Proteins are evidence of intelligent design par excellence. Instructional/specified complex information is required to get the right amino acid sequence which is essential to get functionality in a vast sequence space ( amongst trillions os possible sequences, rare are the ones that provide function ), and every protein is irreducibly complex in the sense, that a minimal number of amino acids are required for each protein to get function. This constitutes an insurmountable hurdle for the origin of life scenarios based on naturalistic hypotheses since unguided random events are too unspecific to get functional sequences in a viable timespan. Another true smack-down is the fact that single proteins or enzymes by themselves confer no advantage of survival at all, and have by their own no function. There is no reason why random RNA strands would become self-replicating. And even IF that were the case, so what? There would be no utility for them unless at least 50 different precisely arranged and correctly interlinked enzymes and proteins, each with its specific function, would interlink in a complex, just right metabolic network, and be encapsulated in a complex membrane with gates and pores, and in a precisely finely tuned and balanced homeostatic ambiance. Energy production and supply to each protein would also have to be fully set up right from the start...... hard to swallow. But if your wish of naturalism to be true is strong enough, just shut your reason up, and believe this. Blindly.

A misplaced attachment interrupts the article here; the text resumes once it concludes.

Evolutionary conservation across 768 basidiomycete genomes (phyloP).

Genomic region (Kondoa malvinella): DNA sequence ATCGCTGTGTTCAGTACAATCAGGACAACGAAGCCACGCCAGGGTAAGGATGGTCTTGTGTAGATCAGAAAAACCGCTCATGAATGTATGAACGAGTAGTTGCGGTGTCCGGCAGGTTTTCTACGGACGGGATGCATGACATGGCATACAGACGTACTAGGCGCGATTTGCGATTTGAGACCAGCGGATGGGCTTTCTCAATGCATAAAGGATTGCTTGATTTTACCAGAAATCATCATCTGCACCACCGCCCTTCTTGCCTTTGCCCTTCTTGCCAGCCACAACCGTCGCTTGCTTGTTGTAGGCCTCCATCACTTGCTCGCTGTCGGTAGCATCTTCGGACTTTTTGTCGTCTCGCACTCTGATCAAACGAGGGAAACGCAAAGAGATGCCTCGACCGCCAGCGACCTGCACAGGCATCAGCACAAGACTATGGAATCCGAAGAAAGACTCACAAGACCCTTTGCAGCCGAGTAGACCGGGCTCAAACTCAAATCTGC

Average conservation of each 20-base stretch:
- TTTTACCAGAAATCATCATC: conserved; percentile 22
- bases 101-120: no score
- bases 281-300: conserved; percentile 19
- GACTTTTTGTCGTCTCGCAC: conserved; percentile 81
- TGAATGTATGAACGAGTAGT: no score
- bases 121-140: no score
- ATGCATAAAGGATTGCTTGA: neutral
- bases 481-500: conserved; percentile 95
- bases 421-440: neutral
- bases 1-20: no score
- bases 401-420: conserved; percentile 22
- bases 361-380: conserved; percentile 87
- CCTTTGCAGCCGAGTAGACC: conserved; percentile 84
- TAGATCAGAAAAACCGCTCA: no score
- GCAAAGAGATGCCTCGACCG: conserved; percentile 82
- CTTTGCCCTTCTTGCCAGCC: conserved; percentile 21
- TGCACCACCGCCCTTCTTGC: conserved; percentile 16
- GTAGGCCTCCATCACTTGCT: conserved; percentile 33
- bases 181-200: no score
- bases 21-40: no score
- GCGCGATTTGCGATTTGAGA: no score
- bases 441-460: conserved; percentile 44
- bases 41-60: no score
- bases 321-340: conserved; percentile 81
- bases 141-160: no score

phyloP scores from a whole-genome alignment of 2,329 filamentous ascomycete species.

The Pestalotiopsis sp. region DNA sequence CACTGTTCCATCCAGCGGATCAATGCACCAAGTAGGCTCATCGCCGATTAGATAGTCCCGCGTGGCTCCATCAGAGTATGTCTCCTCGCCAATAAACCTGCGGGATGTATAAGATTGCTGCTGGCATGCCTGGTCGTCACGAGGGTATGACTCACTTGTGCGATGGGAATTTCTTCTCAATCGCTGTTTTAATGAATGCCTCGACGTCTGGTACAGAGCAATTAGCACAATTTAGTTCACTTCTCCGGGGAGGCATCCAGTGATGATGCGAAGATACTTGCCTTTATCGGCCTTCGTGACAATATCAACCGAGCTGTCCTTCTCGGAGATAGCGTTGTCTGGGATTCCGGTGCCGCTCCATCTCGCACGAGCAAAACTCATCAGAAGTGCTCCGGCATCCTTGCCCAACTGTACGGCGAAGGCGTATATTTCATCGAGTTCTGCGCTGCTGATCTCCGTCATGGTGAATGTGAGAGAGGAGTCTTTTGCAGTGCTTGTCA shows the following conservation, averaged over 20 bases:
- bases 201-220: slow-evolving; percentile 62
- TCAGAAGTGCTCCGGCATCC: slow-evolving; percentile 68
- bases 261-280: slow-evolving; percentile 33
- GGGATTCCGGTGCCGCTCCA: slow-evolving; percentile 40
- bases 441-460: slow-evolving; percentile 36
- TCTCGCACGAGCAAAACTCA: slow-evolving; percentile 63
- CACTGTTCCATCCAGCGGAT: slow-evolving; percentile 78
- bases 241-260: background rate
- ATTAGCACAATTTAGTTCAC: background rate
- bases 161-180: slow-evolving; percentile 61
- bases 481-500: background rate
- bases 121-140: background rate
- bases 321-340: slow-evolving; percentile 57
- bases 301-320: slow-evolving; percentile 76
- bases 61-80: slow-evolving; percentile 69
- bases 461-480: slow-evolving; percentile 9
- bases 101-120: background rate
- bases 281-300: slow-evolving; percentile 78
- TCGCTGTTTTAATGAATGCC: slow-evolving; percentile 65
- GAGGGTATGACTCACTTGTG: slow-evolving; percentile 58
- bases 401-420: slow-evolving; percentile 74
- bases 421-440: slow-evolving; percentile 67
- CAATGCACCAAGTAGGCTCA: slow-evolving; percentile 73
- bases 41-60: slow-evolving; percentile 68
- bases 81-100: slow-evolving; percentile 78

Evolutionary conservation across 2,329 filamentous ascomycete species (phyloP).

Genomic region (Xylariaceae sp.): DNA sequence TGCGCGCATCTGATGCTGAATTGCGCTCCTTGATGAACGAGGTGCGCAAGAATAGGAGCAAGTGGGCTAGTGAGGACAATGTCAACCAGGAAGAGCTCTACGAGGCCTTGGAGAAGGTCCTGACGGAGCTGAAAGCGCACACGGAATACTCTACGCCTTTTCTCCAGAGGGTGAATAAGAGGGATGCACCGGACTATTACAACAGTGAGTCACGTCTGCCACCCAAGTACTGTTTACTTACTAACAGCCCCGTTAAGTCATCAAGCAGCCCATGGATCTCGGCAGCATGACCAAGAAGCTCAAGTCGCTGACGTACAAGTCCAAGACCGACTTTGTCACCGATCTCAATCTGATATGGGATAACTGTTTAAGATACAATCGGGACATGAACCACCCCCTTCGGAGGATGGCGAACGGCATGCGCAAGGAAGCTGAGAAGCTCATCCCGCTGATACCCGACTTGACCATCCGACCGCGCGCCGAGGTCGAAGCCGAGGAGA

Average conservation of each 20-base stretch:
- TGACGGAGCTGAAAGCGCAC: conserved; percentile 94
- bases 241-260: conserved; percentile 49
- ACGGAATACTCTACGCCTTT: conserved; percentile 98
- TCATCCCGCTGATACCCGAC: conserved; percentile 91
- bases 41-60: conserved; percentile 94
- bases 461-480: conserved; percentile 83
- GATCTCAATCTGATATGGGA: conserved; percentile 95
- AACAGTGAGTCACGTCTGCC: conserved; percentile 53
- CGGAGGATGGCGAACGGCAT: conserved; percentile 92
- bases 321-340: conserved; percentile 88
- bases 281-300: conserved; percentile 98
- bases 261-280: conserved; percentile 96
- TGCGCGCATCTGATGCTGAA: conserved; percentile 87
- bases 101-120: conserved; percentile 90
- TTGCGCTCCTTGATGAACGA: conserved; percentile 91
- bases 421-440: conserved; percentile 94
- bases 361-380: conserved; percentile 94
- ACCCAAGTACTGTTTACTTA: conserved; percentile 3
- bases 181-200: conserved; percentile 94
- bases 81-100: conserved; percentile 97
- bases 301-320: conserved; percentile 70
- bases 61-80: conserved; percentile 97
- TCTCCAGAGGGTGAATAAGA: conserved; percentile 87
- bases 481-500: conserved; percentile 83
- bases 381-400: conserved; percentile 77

It is not surprising that various studies on evolving proteins have failed to show a viable mechanism. One study concluded that 10^63 attempts would be required to evolve a relatively short protein. And another study concluded that 10^70 attempts would be required. So something like 10^70 attempts are required yet proponents of evolution estimate that only up to a probability of 10^43 attempts would be in the realm of possible. In other words, there is a shortfall of 27 orders of magnitude. But it gets worse.